Armenia and Azerbaijan are once again on collision course along increasingly active front lines in and around Nagorno-Karabakh. Mediators Russia, France and the U.S., should pressure Yerevan and Baku to tone down inflammatory rhetoric, agree to talks and take steps towards peace.
Azerbaijani journalist Afqan Mukhtarli reported he was kidnapped in Georgian capital Tbilisi 29 May and forcibly returned to Azerbaijan where he was arrested, prompting condemnation in Georgia and from U.S., EU. U.S. 3 June said it was “disturbed” by alleged abduction; EU 4 June urged Azerbaijani govt to release detained opposition figures; European Parliament 15 June called on Baku to release Mukhtarli and for Georgia to investigate his abduction. Baku court 16 June convicted opposition activist Fuad Ahmadli of selling personal data of mobile phone operator clients, sentenced him to four years’ prison; Ahmadli said case politically motivated. EU Commissioner Johannes Hahn visited for talks with President Aliyev 16 June. Azerbaijan 21 June reported it had detained Armenian resident at eastern section of Armenian-Azerbaijani state border, accused of attempt to take part in Armenian military incursion; Armenian authorities denied any link to case, suggested detainee had mental health problems or crossed border accidentally. Azerbaijan 26 June reportedly received new batch of Russian-produced anti-missile systems, prompting criticism from Armenia.
Fighting between Armenia and Azerbaijan in early April killed up to 200 people, forcing international attention back to resolving the generation-old Nagorno-Karabakh conflict. The time has come for a decisive push for progress in the peace talks. Both sides are on an unprecedented war footing, and any new clashes risk dragging outside parties into a wider war.
Stronger international engagement is needed to help prevent the deadly conflict between Armenia and Azerbaijan from escalating gravely at a time of internal political tensions in both.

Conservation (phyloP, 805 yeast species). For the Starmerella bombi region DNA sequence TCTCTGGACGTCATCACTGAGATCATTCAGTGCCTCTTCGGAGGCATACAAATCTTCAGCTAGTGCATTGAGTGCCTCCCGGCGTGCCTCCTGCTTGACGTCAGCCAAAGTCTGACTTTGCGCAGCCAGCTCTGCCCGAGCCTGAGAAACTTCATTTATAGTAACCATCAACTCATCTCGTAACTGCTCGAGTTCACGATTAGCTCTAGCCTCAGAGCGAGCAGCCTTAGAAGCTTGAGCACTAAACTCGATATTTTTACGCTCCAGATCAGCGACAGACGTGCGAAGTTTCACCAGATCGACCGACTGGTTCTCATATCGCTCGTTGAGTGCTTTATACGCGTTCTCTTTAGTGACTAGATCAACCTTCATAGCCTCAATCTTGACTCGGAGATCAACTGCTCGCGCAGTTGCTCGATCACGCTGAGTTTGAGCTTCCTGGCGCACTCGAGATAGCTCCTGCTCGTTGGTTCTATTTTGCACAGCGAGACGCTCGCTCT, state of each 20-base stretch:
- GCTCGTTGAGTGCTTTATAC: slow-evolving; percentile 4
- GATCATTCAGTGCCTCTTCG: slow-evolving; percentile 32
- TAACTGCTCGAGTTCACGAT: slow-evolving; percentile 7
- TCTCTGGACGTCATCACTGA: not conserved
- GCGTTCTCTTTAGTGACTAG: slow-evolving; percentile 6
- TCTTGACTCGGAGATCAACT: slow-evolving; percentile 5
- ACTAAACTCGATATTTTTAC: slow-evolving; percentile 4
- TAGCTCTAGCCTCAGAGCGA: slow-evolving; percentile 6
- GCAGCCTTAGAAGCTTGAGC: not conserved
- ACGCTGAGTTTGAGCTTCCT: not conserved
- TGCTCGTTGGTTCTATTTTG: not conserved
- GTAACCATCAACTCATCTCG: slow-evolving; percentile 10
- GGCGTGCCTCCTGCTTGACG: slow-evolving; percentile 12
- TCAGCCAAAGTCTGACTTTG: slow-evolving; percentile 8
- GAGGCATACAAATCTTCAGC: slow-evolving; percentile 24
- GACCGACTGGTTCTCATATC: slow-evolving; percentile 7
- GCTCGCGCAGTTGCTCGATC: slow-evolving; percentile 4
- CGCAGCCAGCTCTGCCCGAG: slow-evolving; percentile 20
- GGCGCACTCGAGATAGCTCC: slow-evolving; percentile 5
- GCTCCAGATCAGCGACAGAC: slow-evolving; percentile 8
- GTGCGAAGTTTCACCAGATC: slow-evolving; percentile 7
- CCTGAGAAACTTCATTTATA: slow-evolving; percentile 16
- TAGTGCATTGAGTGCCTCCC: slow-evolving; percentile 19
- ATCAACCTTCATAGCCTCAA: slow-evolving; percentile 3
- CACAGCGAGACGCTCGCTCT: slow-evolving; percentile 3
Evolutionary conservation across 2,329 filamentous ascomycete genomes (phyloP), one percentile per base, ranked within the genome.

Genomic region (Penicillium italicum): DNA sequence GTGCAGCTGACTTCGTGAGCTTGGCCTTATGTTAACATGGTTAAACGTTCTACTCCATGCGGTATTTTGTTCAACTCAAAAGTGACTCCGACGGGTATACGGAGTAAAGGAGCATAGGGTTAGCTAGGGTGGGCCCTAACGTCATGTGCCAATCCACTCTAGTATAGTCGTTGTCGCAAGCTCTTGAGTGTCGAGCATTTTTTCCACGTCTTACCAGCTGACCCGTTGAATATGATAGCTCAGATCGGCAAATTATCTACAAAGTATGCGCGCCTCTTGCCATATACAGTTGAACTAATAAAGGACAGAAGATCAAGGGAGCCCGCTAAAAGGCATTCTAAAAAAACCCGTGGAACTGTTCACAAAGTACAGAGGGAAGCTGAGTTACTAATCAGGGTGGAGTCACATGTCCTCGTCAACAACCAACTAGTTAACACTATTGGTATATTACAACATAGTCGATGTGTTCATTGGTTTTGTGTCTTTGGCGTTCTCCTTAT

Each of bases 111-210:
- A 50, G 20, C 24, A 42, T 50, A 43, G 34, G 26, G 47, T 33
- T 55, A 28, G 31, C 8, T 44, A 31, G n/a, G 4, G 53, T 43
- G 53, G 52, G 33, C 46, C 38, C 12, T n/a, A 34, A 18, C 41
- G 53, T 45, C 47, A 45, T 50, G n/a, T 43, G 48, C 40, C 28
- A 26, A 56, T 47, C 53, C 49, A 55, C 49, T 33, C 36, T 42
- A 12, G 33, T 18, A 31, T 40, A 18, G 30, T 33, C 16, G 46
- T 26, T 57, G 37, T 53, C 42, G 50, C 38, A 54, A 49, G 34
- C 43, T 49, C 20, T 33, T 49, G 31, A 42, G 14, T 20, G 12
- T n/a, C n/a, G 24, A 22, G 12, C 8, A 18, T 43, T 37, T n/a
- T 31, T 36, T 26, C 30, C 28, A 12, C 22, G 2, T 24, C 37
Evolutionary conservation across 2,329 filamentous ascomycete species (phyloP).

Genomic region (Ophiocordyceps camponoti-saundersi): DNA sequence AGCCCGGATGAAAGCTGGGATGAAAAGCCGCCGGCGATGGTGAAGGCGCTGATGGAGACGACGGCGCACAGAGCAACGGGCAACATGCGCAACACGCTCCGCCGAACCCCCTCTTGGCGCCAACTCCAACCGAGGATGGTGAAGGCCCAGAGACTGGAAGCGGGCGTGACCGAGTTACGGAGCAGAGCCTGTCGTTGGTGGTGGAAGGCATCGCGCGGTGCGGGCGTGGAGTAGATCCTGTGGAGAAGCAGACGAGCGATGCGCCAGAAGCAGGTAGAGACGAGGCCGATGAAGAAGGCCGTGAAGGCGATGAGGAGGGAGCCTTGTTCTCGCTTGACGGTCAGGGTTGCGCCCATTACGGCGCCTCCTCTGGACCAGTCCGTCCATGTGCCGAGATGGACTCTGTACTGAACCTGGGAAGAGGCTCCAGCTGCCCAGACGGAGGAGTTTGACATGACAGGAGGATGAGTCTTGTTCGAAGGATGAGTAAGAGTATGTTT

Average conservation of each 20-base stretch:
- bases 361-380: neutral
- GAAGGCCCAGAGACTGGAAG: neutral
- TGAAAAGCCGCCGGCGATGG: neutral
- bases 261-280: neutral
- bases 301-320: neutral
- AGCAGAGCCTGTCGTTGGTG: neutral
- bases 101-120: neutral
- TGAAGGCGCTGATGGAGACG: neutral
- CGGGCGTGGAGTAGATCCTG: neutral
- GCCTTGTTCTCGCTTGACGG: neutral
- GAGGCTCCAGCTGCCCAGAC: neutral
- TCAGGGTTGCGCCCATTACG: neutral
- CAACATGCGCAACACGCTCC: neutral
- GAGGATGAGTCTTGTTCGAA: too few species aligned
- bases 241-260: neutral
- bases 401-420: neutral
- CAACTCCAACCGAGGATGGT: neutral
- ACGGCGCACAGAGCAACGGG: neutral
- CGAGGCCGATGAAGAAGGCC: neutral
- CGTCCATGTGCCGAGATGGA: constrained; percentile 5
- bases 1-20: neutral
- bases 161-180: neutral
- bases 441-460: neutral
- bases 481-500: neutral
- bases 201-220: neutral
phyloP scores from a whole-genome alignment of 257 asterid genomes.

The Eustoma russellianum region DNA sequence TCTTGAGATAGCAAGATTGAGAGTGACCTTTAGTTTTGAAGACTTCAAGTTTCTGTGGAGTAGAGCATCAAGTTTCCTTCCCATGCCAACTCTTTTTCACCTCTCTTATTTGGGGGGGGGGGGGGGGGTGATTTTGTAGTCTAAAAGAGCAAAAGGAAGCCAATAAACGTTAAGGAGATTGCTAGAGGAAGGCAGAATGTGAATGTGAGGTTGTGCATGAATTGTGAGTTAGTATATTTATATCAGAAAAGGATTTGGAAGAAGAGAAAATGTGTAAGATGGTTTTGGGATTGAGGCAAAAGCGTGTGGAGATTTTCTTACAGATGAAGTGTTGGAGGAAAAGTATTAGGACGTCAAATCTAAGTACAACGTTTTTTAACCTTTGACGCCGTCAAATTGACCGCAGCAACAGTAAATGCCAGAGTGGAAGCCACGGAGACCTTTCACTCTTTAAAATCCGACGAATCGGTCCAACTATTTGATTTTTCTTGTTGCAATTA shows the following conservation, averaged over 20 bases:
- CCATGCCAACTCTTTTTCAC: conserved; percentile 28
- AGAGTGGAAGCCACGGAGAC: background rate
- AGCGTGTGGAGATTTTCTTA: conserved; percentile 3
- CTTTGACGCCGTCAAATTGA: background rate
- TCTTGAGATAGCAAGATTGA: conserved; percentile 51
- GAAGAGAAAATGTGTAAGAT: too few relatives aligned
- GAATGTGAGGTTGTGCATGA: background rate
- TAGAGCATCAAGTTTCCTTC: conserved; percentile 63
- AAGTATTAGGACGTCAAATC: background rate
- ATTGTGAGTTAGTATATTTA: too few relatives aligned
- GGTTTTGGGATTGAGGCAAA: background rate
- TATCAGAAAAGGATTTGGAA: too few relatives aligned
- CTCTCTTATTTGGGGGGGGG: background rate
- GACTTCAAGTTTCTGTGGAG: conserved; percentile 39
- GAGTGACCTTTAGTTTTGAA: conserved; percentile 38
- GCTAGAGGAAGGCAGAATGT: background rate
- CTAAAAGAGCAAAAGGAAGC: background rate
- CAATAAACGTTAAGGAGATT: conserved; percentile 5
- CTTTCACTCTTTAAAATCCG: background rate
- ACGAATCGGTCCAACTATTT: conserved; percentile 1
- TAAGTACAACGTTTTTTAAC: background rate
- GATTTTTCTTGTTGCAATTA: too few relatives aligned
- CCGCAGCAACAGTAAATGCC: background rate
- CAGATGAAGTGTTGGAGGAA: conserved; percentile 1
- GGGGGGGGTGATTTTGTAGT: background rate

As negotiations between Azerbaijan and Armenia to resolve the conflict over Nagorno-Karabakh stall, the Azerbaijan government has improved living conditions for the internally displaced (IDPs), though return to the occupied territories remains by far the preferred solution.
Escalating front-line clashes, a spiralling arms race, vitriolic rhetoric and a virtual breakdown in peace talks increase the chance Armenia and Azerbaijan will go back to war over Nagorno-Karabakh, with devastating regional consequences.
If it continues to ignore the need for economic and political reform, Azerbaijan will squander an historic opportunity to use the country’s energy resources to build a more durable state system and a prosperous nation.
Originally published in The International Herald Tribune
In the 1990s, the Nagorno-Karabakh war between Azerbaijan and Armenia generated one of the world’s largest populations of internally displaced persons, or IDPs, when hundreds of thousands of ethnic Azeris fled their homes in the face of Armenian forces. Lawrence Scott Sheets, Crisis Group's South Caucasus Project Director, discusses how IDPs have fared and the prospects for a deal that could permit their return.